RICHMOND, Va. (May 9, 2008) Virginia Commonwealth University researchers have discovered how an antibiotic works to modulate the activity of a neurotransmitter that regulates brain functions, which eventually could lead to therapies to treat Alzheimers disease, Huntingtons disease, epilepsy, stroke, dementia and malignant gliomas.
Neurodegenerative diseases are caused by the deterioration of neurons in the brain and spine resulting in problems related to either movement or memory. For most patients, it may be months or years before symptoms are evident because a large number of neurons die or stop functioning over a period of time. Currently, there are few treatment options for stopping this degeneration, and those currently being evaluated have shown minimal or no beneficial activity.
Paul B. Fisher, M.Ph., Ph.D., a professor and interim chair of the Department of Human and Molecular Genetics, and director of the VCU Institute of Molecular Medicine, in the VCU School of Medicine, and colleagues recently reported on the mechanism of action of ceftriaxone, a third-generation antibiotic with neuroprotective properties, in glutamate transport. The findings, published in the May 9 issue of the Journal of Biological Chemistry, suggest that this antibiotic or a similar drug may serve as a potential therapy against neurodegenerative disease caused by glutamate toxicity.
Glutamate is an amino acid that is important in nerve transmission and the synapse - the region that connects one neuron to another in the brain. When an excess of glutamate collects in the synapse, the result is glutamate toxicity or excitotoxicity. Ultimately, if glutamate is not cleared out of the synapse, neurons become damaged and die by a process called excitotoxicity. In previous studies, Fishers team identified ceftriaxone as a potent physiological stimulator of glutamate transport both in cell culture and in animal models.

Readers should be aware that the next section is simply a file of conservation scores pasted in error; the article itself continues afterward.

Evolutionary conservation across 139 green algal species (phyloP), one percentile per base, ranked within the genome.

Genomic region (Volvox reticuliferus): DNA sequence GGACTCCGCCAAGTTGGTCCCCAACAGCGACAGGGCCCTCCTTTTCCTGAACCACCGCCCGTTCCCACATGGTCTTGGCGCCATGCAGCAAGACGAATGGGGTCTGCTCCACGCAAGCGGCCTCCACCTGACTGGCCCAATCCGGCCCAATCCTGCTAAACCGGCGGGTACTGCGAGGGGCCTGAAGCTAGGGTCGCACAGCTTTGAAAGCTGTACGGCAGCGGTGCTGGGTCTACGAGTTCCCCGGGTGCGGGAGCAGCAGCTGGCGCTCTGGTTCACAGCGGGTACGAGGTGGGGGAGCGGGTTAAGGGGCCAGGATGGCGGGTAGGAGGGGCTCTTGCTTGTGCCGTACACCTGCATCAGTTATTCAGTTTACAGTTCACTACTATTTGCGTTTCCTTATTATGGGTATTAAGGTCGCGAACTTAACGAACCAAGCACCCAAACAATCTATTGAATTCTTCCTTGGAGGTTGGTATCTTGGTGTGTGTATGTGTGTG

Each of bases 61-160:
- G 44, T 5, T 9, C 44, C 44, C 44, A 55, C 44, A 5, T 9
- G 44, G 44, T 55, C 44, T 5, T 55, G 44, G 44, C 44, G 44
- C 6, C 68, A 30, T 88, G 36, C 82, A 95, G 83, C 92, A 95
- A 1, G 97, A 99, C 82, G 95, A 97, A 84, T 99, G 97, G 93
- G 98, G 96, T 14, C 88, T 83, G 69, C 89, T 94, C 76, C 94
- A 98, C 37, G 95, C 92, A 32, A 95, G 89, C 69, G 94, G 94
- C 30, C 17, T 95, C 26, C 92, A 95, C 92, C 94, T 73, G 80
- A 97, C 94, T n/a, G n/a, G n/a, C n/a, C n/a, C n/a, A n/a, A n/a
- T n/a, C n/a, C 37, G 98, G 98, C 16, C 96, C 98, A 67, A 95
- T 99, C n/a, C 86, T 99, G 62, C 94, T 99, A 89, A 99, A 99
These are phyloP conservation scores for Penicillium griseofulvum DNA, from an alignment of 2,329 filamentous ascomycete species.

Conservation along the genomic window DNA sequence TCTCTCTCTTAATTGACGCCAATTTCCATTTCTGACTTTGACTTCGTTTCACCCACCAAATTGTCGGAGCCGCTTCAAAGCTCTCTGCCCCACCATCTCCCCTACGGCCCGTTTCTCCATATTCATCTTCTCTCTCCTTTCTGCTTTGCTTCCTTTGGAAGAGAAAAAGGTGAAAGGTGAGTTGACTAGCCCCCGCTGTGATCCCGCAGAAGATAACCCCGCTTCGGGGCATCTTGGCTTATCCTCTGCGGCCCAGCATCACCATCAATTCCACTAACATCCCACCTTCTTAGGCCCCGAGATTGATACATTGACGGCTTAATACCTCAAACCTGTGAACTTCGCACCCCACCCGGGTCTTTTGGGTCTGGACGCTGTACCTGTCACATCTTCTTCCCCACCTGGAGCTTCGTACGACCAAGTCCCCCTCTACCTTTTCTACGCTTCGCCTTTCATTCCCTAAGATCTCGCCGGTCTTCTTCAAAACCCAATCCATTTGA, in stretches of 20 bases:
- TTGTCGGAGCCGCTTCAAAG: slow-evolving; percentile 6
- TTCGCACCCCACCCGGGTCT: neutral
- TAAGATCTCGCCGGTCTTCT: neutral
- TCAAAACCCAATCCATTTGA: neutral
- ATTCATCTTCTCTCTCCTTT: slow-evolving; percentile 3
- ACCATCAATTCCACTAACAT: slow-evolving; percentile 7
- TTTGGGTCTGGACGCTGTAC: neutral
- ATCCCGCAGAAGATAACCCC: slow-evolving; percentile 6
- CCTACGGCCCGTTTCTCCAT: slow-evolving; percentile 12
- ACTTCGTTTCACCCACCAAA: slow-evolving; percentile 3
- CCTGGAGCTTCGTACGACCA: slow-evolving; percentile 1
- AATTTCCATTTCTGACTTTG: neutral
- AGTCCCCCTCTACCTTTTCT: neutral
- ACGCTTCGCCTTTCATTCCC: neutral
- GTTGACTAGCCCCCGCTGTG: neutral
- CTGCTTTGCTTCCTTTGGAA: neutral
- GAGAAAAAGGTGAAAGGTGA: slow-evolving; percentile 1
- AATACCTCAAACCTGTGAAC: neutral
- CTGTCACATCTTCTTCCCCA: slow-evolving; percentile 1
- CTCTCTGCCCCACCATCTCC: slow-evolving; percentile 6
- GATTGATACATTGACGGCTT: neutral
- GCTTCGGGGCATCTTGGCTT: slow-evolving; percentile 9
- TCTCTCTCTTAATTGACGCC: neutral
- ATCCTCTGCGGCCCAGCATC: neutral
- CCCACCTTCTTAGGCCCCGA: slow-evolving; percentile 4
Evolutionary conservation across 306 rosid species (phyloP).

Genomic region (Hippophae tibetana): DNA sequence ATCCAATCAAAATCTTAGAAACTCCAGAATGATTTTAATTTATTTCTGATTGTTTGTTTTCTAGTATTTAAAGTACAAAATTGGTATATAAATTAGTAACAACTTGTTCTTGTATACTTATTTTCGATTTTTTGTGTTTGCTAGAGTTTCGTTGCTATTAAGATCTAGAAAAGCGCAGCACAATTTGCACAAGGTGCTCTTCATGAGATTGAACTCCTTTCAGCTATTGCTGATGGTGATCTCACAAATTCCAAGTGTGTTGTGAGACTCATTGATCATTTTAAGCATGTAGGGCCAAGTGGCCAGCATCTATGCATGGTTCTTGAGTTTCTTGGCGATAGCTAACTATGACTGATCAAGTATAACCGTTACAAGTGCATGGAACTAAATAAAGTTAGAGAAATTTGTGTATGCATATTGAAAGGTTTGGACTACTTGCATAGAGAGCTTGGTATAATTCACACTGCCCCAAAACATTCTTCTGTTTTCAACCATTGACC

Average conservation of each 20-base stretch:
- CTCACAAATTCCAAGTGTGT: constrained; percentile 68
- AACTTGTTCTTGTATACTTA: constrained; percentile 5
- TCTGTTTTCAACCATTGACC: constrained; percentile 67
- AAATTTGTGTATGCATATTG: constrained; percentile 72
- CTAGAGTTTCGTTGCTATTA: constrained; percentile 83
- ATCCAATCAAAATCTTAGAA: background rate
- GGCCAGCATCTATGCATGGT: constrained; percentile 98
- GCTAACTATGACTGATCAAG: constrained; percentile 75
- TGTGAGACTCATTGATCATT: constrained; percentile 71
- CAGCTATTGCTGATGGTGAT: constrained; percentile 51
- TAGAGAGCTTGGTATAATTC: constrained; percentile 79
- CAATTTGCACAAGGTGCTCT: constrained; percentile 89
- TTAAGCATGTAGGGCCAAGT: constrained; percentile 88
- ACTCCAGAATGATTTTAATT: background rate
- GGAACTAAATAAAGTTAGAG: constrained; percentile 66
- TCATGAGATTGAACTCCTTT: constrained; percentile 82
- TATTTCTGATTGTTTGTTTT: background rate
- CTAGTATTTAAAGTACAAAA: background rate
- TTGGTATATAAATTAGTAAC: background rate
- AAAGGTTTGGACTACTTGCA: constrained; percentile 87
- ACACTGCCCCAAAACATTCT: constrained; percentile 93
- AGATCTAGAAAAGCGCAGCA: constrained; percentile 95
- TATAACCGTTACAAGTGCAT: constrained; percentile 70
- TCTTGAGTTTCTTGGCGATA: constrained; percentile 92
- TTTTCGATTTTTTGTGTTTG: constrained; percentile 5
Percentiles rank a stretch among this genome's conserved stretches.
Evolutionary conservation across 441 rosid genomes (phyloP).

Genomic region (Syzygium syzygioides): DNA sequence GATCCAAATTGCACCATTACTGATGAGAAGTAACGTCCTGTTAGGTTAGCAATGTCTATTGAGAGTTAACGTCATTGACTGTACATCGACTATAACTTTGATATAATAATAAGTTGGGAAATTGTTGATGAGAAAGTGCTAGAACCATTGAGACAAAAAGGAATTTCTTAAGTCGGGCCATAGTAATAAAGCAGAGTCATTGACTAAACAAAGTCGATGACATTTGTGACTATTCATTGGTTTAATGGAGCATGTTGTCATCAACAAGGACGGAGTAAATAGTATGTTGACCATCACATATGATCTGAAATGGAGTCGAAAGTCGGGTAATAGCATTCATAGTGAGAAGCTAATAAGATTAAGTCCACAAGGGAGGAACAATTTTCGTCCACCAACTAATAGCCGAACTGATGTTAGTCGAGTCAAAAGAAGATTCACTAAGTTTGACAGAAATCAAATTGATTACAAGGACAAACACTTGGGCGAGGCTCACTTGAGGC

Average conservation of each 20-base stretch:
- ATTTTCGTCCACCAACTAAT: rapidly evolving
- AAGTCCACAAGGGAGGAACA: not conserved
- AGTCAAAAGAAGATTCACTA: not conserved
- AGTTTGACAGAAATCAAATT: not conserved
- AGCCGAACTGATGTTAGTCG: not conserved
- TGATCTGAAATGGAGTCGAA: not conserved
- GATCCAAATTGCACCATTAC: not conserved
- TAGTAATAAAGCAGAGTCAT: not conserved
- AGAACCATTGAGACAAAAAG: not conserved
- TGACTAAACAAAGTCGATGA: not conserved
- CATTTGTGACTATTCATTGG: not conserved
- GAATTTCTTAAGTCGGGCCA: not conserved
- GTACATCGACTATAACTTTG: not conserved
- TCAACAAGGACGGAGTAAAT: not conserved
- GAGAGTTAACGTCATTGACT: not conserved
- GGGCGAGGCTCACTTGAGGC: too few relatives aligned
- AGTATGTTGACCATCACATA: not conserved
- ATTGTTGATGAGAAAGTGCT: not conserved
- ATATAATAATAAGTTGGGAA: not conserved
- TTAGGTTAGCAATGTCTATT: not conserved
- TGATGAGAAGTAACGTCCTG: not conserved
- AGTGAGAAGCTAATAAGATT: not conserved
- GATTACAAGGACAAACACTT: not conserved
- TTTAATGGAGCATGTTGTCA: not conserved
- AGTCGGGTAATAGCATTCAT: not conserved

Glutamate excitotoxicity is a very important and fundamental process in neurodegeneration, said Fisher. Finding molecules, such as ceftriaxone, that may correct this problem can lead to preservation and increased survival of neurons in the brain and it may have direct implications in the therapy of many neurodegenerative diseases, such as in Alzheimers disease, stroke, ALS and epilepsy.
In this study, Fisher and his colleagues were interested in identifying how the promoter region of the EAAT2 gene controlled the expression of glutamate in a group of brain cells called astrocytes. Using molecular biological approaches, the team examined all the regions and sequences in the promoter region and systematically eliminated them to then define which region was necessary to respond to ceftriaxone.
According to Fisher, this led the team to a critical transcription factor called nuclear factor kappaB, NF- kappaB, which regulates many functions in the brain and other parts of the body. This is a central molecule involved in regulation of genes controlling cell growth and survival. Once they identified critical regions in the EAAT2 promoter that might regulate activity, they found that alteration of one specific NF-kappaB site by mutation in the promoter was responsible for up-regulation of EAAT2 expression and consequently glutamate transport by ceftriaxone.
This work not only has implications for the field of neurodegeneration and neurobiology, but may also help us more clearly understand brain cancer, including malignant glioma, an invariably fatal tumor, and how it impacts brain function, said Fisher, who is the first incumbent of the Thelma Newmeyer Corman Endowed Chair in Cancer Research and researcher with the VCU Massey Cancer Center.
Future studies will examine ways to modify the structure of ceftriaxone through medicinal chemistry to create molecules that are pharmacologically improved. Currently, ceftriaxone needs to be injected, which is not the ideal for patient therapy, however, the development of an oral form would be a more preferential way to treat patients.